Often the simplest things can be most worrisome. When the human body's "plumbing" goes awry, for instance, it probably causes more long-term grief than any other type of physiological malfunction.
A sixty-year old house, like a primate of similar age, has various subsystems that are coming to the end of their design life. Electrical wiring corrodes. A stove, original equipment, becomes fragile; the oven door falls off its hinges. Louvers to control airflow can no longer be opened and closed. The hatch into the attic is best left undisturbed. Cracks appear in the plaster. Floorboards creek. Stairs groan. And, more terrifying to the homeowner than any other sound: drip, drip, drip ...
Thus it was that earlier this year somebody venturing barefoot into the basement suddenly got wet feet. Had recent rains seeped in through the walls or risen up through the floor? There was no obvious source. The pool dried up, and we set it aside as yet another inexplicable mystery.
Then, weeks later, a stack of books and papers downstairs was found to be soaking wet. The rafters above seemed to be leaking. How, and why? Our basement has an unfinished ceiling, and the answer was near at hand: a horizontal copper pipe that carries cold water from one side of the house to the other.
Close inspection revealed a hair-thin jet of water shooting upwards at an acute angle from the pipe. It wet the ceiling and then dripped down at a steady pace, like a highly localized rain shower. Of course, this phenomenon was discovered on a weekend evening. The universal solution, duct tape, failed to stop the high-pressure flow. A bucket placed underneath seemed likely to overflow every few hours.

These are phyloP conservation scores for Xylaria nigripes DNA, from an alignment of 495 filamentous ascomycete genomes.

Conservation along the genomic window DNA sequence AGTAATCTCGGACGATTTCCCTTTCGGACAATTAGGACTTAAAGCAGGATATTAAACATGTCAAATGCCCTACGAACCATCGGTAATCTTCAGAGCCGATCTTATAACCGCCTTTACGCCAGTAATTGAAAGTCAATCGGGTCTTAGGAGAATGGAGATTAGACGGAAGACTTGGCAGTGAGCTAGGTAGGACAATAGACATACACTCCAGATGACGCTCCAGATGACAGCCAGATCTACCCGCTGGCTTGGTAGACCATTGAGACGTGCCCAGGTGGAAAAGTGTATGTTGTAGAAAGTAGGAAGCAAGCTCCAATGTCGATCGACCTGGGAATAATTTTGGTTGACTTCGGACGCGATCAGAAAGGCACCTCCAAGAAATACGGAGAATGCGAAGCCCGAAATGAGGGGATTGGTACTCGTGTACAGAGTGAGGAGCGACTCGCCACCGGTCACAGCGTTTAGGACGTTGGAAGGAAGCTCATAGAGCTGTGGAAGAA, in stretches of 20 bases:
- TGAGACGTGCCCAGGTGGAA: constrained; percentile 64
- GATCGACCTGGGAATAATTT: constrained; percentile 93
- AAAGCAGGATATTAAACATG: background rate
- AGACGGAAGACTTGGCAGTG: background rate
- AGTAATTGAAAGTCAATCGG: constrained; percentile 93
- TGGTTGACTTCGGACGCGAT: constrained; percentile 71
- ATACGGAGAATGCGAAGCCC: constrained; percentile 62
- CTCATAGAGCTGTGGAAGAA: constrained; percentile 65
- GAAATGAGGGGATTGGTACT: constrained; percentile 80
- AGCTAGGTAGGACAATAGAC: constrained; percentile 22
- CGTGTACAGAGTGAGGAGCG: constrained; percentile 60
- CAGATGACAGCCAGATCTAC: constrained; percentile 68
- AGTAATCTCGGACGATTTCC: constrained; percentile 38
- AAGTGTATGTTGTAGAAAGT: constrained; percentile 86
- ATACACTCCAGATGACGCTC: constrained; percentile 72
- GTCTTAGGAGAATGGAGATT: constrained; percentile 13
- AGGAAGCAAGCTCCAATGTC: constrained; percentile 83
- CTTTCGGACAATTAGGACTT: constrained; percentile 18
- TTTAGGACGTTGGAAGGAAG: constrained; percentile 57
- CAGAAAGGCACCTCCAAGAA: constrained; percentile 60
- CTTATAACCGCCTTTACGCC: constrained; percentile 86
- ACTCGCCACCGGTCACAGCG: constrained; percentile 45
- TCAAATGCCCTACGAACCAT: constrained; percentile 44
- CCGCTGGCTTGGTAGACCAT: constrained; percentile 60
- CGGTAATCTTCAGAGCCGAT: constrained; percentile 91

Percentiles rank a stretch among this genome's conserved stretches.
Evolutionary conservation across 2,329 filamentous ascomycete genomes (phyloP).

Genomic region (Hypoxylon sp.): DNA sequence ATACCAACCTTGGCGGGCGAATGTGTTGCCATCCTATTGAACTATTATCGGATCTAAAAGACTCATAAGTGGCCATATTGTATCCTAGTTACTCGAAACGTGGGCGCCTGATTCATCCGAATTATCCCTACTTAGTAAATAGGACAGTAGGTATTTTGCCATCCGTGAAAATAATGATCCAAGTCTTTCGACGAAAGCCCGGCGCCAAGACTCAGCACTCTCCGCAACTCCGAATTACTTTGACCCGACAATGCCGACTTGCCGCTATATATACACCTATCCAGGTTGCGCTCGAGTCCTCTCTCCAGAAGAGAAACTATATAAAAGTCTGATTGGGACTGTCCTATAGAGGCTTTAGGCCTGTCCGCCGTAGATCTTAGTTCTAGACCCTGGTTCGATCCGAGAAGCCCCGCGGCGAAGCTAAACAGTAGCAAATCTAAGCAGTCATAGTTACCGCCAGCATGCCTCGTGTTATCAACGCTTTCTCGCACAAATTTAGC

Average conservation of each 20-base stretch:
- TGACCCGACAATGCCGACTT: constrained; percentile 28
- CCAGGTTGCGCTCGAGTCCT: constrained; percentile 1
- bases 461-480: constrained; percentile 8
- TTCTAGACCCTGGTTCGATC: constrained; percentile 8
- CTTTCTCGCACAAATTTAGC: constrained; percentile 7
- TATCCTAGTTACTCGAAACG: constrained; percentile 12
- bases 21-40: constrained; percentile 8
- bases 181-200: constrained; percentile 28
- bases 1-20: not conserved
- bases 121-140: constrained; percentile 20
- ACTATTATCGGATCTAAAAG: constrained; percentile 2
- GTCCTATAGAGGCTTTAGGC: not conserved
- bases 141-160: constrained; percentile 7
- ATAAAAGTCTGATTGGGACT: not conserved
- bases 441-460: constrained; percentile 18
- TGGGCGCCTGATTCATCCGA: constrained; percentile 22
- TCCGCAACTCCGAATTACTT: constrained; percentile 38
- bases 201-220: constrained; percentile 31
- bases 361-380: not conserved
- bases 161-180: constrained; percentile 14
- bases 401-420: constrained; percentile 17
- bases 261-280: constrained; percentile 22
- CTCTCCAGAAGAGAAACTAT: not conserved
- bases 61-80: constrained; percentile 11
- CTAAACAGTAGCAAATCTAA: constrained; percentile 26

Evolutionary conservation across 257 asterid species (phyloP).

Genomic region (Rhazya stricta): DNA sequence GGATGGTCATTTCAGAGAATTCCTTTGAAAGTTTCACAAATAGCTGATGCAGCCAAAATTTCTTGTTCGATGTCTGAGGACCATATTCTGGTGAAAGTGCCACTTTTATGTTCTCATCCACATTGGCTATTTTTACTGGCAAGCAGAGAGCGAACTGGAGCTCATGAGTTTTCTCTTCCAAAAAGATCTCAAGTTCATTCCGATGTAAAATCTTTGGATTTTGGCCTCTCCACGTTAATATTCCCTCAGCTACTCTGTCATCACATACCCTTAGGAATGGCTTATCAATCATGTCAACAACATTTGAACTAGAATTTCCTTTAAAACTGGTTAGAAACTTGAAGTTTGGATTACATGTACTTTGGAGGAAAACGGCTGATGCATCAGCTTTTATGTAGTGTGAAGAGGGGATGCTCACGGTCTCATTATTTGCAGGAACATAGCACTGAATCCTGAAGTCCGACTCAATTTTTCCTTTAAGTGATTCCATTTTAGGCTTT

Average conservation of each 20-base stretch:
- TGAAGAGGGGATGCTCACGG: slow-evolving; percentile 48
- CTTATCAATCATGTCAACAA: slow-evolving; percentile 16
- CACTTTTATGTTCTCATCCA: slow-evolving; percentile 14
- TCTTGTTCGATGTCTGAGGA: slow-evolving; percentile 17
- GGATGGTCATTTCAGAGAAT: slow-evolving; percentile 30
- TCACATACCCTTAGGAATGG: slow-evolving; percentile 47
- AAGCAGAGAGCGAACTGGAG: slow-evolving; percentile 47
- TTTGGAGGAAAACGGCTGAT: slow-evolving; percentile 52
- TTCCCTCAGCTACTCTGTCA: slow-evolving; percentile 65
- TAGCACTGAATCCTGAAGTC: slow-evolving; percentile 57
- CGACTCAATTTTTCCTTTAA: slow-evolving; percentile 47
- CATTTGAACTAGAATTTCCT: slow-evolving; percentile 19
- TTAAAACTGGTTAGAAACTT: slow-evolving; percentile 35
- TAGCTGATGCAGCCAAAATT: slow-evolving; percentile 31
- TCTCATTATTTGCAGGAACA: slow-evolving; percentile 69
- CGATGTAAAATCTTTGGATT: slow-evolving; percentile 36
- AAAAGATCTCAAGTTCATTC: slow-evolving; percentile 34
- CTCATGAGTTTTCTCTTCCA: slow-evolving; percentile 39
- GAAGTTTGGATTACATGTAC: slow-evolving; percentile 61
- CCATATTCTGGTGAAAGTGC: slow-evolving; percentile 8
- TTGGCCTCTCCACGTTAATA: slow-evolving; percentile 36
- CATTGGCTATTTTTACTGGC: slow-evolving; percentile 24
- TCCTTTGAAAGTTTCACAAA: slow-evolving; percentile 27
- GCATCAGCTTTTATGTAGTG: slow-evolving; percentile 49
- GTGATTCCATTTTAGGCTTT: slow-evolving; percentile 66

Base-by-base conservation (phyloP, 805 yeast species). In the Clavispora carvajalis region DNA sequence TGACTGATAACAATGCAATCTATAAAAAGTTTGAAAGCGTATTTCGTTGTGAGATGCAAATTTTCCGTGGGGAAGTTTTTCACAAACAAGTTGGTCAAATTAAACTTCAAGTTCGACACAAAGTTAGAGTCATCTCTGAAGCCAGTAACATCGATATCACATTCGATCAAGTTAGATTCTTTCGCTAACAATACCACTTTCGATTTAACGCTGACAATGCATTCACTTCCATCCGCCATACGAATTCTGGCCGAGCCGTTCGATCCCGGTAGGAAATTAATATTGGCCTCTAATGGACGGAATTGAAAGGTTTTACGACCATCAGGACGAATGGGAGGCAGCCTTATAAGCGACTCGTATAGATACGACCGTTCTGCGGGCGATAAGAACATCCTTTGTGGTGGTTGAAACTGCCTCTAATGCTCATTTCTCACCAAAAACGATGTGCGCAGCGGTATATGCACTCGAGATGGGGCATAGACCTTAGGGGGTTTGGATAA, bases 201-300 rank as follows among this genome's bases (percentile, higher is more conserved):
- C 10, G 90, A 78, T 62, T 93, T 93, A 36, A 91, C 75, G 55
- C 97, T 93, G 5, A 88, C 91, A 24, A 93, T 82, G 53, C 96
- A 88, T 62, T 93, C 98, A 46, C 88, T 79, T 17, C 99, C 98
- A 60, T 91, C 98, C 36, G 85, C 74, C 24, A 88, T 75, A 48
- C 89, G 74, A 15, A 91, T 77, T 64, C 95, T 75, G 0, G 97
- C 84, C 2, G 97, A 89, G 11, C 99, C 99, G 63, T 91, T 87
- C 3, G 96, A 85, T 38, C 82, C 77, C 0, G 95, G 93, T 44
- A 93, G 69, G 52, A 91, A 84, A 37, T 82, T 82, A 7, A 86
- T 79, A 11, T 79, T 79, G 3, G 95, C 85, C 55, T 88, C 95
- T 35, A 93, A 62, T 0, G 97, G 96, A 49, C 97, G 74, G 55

Fortunately a resourceful neighbor suggested a short-term fix: take a short segment of hose, slit it longitudinally and slide it over the pipe, then apply a clamp to squeeze it against the leak. Miraculously, it worked. A frenzy of phone calls to various plumbers confirmed that this was a good thing to do until the pipe segment could be replaced. Crisis averted.
During the following days research revealed that many other houses in our county had suffered from the same phenomenon: pinhole leaks in horizontal-run copper pipes. Apparently a change in water composition within the past decade accelerated the corrosion of that type of piping. Jets of water appear and, sometimes, seal themselves off after hours or days.
When two more tiny leaks appeared in the same area of the basement I was ready and put hose plus clamps over them without major trouble. Eventually a plumber came, cut out that segment of pipe, and soldered in a new replacement. We relaxed.
All this came to mind again last weekend, when another small and shallow lake materialized in the basement. The source this time was different and thankfully evident: leakage around the main shut-off valve where all water enters the house. A small drip-pan, emptied every 8-12 hours, sufficed to channel the flow. The plumber arrived early on Monday morning, replaced the valve, and left with our grateful contribution toward his retirement fund. Until next time ...
(see also BasementWorries (15 Jun 2002), ... )